1A citadel within a Russian town.
- Cities such as Moscow, Novgorod, Pskov, and Yaroslavl grew around the old fortresses (kremlins) and monasteries that formed their centers and near the gates where artisans and traders peddled their goods.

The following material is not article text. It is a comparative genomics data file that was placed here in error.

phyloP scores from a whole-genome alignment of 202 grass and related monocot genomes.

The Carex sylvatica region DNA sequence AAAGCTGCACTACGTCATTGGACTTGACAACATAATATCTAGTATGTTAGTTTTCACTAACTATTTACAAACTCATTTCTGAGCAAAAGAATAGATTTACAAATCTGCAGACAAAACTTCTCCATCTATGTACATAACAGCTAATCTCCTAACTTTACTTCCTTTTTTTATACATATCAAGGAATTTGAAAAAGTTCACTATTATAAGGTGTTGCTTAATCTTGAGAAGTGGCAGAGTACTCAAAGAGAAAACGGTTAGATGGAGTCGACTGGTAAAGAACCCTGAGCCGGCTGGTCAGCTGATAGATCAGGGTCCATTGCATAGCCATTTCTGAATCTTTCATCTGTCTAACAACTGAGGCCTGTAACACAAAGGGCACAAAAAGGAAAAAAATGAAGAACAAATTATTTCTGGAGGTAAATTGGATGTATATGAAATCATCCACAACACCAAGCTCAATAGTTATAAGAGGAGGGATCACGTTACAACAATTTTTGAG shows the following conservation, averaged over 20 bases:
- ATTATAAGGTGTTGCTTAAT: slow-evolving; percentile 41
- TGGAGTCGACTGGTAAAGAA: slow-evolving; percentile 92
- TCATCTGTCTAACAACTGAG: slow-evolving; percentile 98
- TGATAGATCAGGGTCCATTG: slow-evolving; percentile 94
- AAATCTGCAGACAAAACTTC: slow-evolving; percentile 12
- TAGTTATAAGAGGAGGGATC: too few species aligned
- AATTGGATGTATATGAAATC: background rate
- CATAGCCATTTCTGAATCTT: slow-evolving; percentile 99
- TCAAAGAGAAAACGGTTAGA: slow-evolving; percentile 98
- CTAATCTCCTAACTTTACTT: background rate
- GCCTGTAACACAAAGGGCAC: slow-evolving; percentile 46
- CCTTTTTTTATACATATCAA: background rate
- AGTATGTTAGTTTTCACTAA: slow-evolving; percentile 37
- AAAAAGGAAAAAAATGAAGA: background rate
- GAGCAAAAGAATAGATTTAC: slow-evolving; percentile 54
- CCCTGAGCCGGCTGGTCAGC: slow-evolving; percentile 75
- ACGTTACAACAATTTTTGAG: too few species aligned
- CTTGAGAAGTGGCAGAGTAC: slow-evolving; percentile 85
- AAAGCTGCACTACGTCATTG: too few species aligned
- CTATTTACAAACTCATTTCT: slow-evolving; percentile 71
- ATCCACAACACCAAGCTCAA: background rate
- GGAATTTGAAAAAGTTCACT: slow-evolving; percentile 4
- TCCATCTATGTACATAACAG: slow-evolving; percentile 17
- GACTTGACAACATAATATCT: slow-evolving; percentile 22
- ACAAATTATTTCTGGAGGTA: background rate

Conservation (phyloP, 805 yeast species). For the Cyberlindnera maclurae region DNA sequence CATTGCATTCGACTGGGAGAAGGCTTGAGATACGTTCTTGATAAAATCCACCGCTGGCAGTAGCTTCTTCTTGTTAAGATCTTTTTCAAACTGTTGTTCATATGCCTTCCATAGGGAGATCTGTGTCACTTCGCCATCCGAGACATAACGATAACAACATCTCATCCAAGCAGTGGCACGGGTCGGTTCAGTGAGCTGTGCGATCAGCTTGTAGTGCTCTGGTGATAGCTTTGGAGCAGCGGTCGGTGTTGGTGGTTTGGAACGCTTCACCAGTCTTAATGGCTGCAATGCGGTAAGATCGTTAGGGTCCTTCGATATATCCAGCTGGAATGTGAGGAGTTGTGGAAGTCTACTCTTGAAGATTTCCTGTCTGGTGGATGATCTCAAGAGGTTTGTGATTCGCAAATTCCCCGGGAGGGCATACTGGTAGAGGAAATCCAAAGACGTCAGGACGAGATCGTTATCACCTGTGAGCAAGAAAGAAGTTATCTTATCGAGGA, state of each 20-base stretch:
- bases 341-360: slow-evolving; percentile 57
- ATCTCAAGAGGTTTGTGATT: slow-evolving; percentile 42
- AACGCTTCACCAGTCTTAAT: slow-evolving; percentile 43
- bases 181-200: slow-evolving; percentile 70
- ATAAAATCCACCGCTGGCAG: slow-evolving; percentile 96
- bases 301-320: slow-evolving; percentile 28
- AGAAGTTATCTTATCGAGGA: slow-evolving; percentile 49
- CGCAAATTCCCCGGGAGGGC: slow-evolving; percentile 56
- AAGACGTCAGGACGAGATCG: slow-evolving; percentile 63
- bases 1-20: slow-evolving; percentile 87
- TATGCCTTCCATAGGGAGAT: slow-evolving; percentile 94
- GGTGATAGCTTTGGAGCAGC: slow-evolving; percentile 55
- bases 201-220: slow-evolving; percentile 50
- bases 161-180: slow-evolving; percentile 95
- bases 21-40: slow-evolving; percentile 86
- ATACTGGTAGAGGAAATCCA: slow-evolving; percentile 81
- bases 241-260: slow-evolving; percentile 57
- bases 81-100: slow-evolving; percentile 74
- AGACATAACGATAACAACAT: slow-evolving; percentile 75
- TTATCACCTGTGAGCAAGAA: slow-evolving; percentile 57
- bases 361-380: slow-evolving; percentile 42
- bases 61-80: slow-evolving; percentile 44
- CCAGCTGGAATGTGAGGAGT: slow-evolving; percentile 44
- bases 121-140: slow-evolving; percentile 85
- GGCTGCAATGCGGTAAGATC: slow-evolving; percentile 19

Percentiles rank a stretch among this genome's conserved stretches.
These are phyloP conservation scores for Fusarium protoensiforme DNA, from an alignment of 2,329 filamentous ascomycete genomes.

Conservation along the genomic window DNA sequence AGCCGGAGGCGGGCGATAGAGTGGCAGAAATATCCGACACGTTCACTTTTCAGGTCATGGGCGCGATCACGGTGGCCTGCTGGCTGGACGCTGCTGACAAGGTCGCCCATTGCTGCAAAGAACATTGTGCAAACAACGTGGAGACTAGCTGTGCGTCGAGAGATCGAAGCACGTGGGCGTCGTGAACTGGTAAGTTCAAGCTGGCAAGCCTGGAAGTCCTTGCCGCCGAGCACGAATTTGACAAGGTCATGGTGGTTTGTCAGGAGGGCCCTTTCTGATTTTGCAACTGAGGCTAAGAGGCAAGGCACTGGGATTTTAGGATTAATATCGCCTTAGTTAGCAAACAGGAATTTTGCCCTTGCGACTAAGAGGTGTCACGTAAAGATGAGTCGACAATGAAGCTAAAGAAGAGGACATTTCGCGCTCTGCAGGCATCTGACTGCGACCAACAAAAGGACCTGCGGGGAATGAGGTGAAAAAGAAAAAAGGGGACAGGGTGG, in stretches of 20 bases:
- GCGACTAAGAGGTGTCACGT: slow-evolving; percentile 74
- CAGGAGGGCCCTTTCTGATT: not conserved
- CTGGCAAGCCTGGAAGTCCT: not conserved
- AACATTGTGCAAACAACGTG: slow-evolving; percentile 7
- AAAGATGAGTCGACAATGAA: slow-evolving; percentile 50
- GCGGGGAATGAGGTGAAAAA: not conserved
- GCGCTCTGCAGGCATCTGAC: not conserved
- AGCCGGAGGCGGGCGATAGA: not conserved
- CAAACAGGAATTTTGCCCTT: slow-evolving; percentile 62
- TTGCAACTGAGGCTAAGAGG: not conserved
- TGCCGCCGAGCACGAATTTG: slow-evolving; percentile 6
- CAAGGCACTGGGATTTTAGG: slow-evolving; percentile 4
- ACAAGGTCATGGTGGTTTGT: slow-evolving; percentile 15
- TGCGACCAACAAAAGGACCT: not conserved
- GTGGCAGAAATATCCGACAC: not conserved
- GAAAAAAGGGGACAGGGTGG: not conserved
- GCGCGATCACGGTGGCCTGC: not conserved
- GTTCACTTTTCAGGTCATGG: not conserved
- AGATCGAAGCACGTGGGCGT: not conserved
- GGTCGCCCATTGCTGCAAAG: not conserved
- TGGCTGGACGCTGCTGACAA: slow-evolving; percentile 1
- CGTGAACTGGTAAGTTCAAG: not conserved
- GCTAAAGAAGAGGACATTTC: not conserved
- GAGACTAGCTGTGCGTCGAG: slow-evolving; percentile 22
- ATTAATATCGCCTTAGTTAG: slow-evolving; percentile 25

- In Washington, the government veils itself ever further inside the folds of ‘national security,’ as federal buildings look increasingly like kremlins.
- The kremlin was established in the 11th century and is one of the earliest to have stone defences.
Mid 17th century: via French from Russian kremlʹ 'citadel'.
For editors and proofreaders
Line breaks: krem|lin
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